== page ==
Generally, Calabro leaves for Fort Lauderdale every Tuesday morning on the 7 a.m. Spirit Airlines flight from Atlantic City International Airport and is in meetings by 10 a.m. He routinely returns Friday evenings.
Calabro never considered moving to Florida for two reasons: his two children.
"It was important for me from the very beginning to be able to spend quality time with my kids," he said. "That's why I decided to go back and forth. Luckily, the company's owner, Frank Stronach, understood that and respected that I needed to be with my family when I wasn't working. I think the kids appreciate that I am able to be more involved in their lives than if I lived in Florida."
While many wouldn't be able to stomach the constant flying, Calabro said he enjoys it now that he's used to it.
"It could be a nightmare when there's weather issues and you're sitting in an airport for nine hours, but overall it's not that bad," he said. "I use the time at the airport and on the plane to prepare for the work day, have some breakfast and read the newspaper. For me, it's easier than driving, which is much more stressful. I just get to sit back and do my thing. If I had to fly out of Philly or Newark, it would be considerably more difficult."
Another positive is Calabro's frequent-flier miles.
"I was able to go to Europe for free, including my hotel and airfare," he said with a laugh.
Like a true Jersey guy, Calabro said he will never move out of the state, but he has a new outlook about Florida.
"I learned that I think it would be great to be a snowbird when I retire," Calabro said. "There's something about spending the winters in Florida. I understand snowbirds now."
Average commutes shorter
While it's not uncommon for southern New Jersey residents to commute for an hour or more to get to work, the American Community Survey reported that the average Atlantic County resident from 2006 to 2008 commuted 23 minutes to work.
The United States Census Bureau is now counting the population for 2010. A decade ago, its numbers show that 60 Atlantic County residents commuted to Florida, 51 to New York City, 40 to California and 35 to Las Vegas. It's uncertain whether the new Census will reveal an increase or decline in those numbers.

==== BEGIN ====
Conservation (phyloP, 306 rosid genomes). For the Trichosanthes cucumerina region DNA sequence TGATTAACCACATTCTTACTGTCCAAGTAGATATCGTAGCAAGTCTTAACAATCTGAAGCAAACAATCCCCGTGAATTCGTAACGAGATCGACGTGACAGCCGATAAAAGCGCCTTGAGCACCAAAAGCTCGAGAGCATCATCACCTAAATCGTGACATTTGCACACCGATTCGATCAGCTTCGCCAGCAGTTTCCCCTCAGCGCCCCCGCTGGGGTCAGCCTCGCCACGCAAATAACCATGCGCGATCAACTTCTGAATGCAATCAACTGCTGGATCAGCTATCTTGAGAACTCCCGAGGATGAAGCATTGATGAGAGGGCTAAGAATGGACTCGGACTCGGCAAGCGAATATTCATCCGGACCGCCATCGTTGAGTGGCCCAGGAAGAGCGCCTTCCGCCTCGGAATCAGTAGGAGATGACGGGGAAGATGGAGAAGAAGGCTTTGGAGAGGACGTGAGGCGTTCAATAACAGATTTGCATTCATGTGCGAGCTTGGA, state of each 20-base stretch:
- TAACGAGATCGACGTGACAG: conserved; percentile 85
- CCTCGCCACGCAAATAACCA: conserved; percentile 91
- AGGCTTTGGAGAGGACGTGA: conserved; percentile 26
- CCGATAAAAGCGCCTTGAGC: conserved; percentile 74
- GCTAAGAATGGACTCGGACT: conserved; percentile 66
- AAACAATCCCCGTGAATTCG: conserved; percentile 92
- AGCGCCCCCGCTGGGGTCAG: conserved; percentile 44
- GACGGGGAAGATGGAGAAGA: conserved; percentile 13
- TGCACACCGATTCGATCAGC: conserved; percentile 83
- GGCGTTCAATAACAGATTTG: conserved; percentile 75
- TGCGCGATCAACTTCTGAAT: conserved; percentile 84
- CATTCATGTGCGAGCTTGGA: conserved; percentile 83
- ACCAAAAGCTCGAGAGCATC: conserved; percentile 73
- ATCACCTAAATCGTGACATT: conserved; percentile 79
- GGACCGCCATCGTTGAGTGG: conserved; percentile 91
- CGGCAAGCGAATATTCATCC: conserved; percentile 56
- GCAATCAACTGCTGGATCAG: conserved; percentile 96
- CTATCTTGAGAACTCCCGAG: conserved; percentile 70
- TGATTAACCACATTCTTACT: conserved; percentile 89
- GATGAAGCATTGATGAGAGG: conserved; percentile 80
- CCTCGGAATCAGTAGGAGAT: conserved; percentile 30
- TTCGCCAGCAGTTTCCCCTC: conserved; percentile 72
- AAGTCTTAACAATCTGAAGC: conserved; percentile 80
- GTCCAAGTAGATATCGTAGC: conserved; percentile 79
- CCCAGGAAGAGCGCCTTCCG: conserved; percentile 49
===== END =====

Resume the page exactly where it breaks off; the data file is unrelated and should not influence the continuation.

"We know that we are a high-user market," said Sharon Gordon, deputy executive director of the South Jersey Transportation Authority, which does not tally commuter figures. "One of the advantages of our region is that airlines like Airtran and Spirit give us national connectivity. Spirit giving us cities like Boston and Chicago helps develop that mix of leisure and business travel, and we're moving in that direction to recapture a lot of business travel that we haven't been able to serve."
Bridgeton to Broadway
Robert Dragotta's profession as a producer of Broadway, off-Broadway and nationally touring productions means he has to work in New York City, but he considers Bridgeton home since buying a lakeside property in 1990.
Originally, the Vineland native bought the Bridgeton home so he could be close to his mother, who was ill. But now, two and a half years after his mother died, Dragotta says he would never consider leaving and moving to New York full time.
"I've been driving back and forth from New York for 20 years, and I look forward to it every week," he said. "I love Bridgeton. People say to me all of the time, 'Oh God, Bridgeton.' But every person I have brought to Bridgeton - literally kings and queens come here with me - and they love it. They love the quaintness of it. And the fact that it's filled with diversity is something I love … I'm used to it from living in New York."
Dragotta lives in Bridgeton from Thursday nights to Sundays, spending the rest of the time at an apartment in Manhattan. He mostly drives the two-and-a-half-hour distance, but he sometimes takes a train from Trenton, estimating that he spends about $5,000 a year for his commute.
"For me, I love to drive, so it's relaxing," said Dragotta, who is a producing partner on "Girls Night: The Musical" at the Kimmel Center in Philadelphia to May 23. "And the car ride gives me time to devote to phone calls and business."
Dragotta said his friends and business associates don't call him crazy for his long commute.
"They are all just jealous," he said. "I love the energy of New York, but I need the escape. I realize how fortunate I am."